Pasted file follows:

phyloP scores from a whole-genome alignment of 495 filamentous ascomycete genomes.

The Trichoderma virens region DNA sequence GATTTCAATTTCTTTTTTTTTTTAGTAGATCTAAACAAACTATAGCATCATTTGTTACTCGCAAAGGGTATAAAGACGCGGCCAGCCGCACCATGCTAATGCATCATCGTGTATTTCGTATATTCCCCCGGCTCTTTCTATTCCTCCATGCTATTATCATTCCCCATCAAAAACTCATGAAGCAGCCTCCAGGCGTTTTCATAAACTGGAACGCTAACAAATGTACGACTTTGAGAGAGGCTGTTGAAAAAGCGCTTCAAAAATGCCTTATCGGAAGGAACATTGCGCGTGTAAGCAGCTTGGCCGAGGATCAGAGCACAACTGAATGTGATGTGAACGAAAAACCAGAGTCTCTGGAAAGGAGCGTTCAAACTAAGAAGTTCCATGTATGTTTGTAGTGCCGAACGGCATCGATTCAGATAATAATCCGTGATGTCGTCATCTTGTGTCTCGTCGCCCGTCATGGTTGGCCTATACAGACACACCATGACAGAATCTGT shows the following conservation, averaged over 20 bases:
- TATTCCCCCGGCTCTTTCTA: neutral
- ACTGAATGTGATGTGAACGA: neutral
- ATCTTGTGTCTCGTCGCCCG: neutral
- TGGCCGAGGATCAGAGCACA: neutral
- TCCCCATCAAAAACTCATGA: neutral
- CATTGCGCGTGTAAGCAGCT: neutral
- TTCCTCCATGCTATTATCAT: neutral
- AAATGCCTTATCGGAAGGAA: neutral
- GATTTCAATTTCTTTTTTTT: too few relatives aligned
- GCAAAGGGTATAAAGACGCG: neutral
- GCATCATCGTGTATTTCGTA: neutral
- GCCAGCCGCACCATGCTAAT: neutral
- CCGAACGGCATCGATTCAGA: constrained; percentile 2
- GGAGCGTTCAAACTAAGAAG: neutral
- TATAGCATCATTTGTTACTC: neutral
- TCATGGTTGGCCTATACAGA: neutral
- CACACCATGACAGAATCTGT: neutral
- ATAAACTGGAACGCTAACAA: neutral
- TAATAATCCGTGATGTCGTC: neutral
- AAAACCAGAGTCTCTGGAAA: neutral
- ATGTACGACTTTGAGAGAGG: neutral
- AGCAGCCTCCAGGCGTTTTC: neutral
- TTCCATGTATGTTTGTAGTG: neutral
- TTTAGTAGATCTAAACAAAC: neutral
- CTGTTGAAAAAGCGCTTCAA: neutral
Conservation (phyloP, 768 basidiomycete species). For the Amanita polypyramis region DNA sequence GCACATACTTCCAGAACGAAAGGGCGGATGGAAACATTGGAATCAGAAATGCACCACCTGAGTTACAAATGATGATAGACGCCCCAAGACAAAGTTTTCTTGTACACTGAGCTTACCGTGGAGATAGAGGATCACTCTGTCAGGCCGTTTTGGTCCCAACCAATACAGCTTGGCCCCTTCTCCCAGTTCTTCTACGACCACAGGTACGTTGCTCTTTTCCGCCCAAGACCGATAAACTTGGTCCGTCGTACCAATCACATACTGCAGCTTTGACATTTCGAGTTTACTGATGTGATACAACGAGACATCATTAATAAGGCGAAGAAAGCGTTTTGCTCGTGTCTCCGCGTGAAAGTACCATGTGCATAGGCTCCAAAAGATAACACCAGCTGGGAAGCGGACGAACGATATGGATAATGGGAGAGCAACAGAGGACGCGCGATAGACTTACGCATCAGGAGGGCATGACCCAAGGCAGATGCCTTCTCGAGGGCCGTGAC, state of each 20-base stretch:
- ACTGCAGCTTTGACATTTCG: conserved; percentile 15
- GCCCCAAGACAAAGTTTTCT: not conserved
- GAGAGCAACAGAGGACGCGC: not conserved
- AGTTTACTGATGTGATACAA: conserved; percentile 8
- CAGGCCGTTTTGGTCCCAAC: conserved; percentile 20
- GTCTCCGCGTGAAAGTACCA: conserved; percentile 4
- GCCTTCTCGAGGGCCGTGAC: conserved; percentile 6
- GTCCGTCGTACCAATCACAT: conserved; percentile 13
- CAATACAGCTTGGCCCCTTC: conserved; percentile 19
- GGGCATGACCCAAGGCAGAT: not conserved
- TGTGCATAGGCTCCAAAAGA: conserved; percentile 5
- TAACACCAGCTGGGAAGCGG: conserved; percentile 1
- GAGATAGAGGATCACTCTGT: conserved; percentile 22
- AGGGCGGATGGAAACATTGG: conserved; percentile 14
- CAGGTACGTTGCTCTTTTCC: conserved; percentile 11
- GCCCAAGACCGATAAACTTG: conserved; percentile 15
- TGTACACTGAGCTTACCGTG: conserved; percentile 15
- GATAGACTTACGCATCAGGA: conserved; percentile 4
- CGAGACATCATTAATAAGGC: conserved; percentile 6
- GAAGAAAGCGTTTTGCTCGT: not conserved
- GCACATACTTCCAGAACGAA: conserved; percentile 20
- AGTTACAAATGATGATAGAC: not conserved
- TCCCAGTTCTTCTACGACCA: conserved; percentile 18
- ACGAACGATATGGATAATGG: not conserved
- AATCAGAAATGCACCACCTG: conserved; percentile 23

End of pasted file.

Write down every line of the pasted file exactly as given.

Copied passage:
phyloP scores from a whole-genome alignment of 495 filamentous ascomycete genomes.

The Trichoderma virens region DNA sequence GATTTCAATTTCTTTTTTTTTTTAGTAGATCTAAACAAACTATAGCATCATTTGTTACTCGCAAAGGGTATAAAGACGCGGCCAGCCGCACCATGCTAATGCATCATCGTGTATTTCGTATATTCCCCCGGCTCTTTCTATTCCTCCATGCTATTATCATTCCCCATCAAAAACTCATGAAGCAGCCTCCAGGCGTTTTCATAAACTGGAACGCTAACAAATGTACGACTTTGAGAGAGGCTGTTGAAAAAGCGCTTCAAAAATGCCTTATCGGAAGGAACATTGCGCGTGTAAGCAGCTTGGCCGAGGATCAGAGCACAACTGAATGTGATGTGAACGAAAAACCAGAGTCTCTGGAAAGGAGCGTTCAAACTAAGAAGTTCCATGTATGTTTGTAGTGCCGAACGGCATCGATTCAGATAATAATCCGTGATGTCGTCATCTTGTGTCTCGTCGCCCGTCATGGTTGGCCTATACAGACACACCATGACAGAATCTGT shows the following conservation, averaged over 20 bases:
- TATTCCCCCGGCTCTTTCTA: neutral
- ACTGAATGTGATGTGAACGA: neutral
- ATCTTGTGTCTCGTCGCCCG: neutral
- TGGCCGAGGATCAGAGCACA: neutral
- TCCCCATCAAAAACTCATGA: neutral
- CATTGCGCGTGTAAGCAGCT: neutral
- TTCCTCCATGCTATTATCAT: neutral
- AAATGCCTTATCGGAAGGAA: neutral
- GATTTCAATTTCTTTTTTTT: too few relatives aligned
- GCAAAGGGTATAAAGACGCG: neutral
- GCATCATCGTGTATTTCGTA: neutral
- GCCAGCCGCACCATGCTAAT: neutral
- CCGAACGGCATCGATTCAGA: constrained; percentile 2
- GGAGCGTTCAAACTAAGAAG: neutral
- TATAGCATCATTTGTTACTC: neutral
- TCATGGTTGGCCTATACAGA: neutral
- CACACCATGACAGAATCTGT: neutral
- ATAAACTGGAACGCTAACAA: neutral
- TAATAATCCGTGATGTCGTC: neutral
- AAAACCAGAGTCTCTGGAAA: neutral
- ATGTACGACTTTGAGAGAGG: neutral
- AGCAGCCTCCAGGCGTTTTC: neutral
- TTCCATGTATGTTTGTAGTG: neutral
- TTTAGTAGATCTAAACAAAC: neutral
- CTGTTGAAAAAGCGCTTCAA: neutral
Conservation (phyloP, 768 basidiomycete species). For the Amanita polypyramis region DNA sequence GCACATACTTCCAGAACGAAAGGGCGGATGGAAACATTGGAATCAGAAATGCACCACCTGAGTTACAAATGATGATAGACGCCCCAAGACAAAGTTTTCTTGTACACTGAGCTTACCGTGGAGATAGAGGATCACTCTGTCAGGCCGTTTTGGTCCCAACCAATACAGCTTGGCCCCTTCTCCCAGTTCTTCTACGACCACAGGTACGTTGCTCTTTTCCGCCCAAGACCGATAAACTTGGTCCGTCGTACCAATCACATACTGCAGCTTTGACATTTCGAGTTTACTGATGTGATACAACGAGACATCATTAATAAGGCGAAGAAAGCGTTTTGCTCGTGTCTCCGCGTGAAAGTACCATGTGCATAGGCTCCAAAAGATAACACCAGCTGGGAAGCGGACGAACGATATGGATAATGGGAGAGCAACAGAGGACGCGCGATAGACTTACGCATCAGGAGGGCATGACCCAAGGCAGATGCCTTCTCGAGGGCCGTGAC, state of each 20-base stretch:
- ACTGCAGCTTTGACATTTCG: conserved; percentile 15
- GCCCCAAGACAAAGTTTTCT: not conserved
- GAGAGCAACAGAGGACGCGC: not conserved
- AGTTTACTGATGTGATACAA: conserved; percentile 8
- CAGGCCGTTTTGGTCCCAAC: conserved; percentile 20
- GTCTCCGCGTGAAAGTACCA: conserved; percentile 4
- GCCTTCTCGAGGGCCGTGAC: conserved; percentile 6
- GTCCGTCGTACCAATCACAT: conserved; percentile 13
- CAATACAGCTTGGCCCCTTC: conserved; percentile 19
- GGGCATGACCCAAGGCAGAT: not conserved
- TGTGCATAGGCTCCAAAAGA: conserved; percentile 5
- TAACACCAGCTGGGAAGCGG: conserved; percentile 1
- GAGATAGAGGATCACTCTGT: conserved; percentile 22
- AGGGCGGATGGAAACATTGG: conserved; percentile 14
- CAGGTACGTTGCTCTTTTCC: conserved; percentile 11
- GCCCAAGACCGATAAACTTG: conserved; percentile 15
- TGTACACTGAGCTTACCGTG: conserved; percentile 15
- GATAGACTTACGCATCAGGA: conserved; percentile 4
- CGAGACATCATTAATAAGGC: conserved; percentile 6
- GAAGAAAGCGTTTTGCTCGT: not conserved
- GCACATACTTCCAGAACGAA: conserved; percentile 20
- AGTTACAAATGATGATAGAC: not conserved
- TCCCAGTTCTTCTACGACCA: conserved; percentile 18
- ACGAACGATATGGATAATGG: not conserved
- AATCAGAAATGCACCACCTG: conserved; percentile 23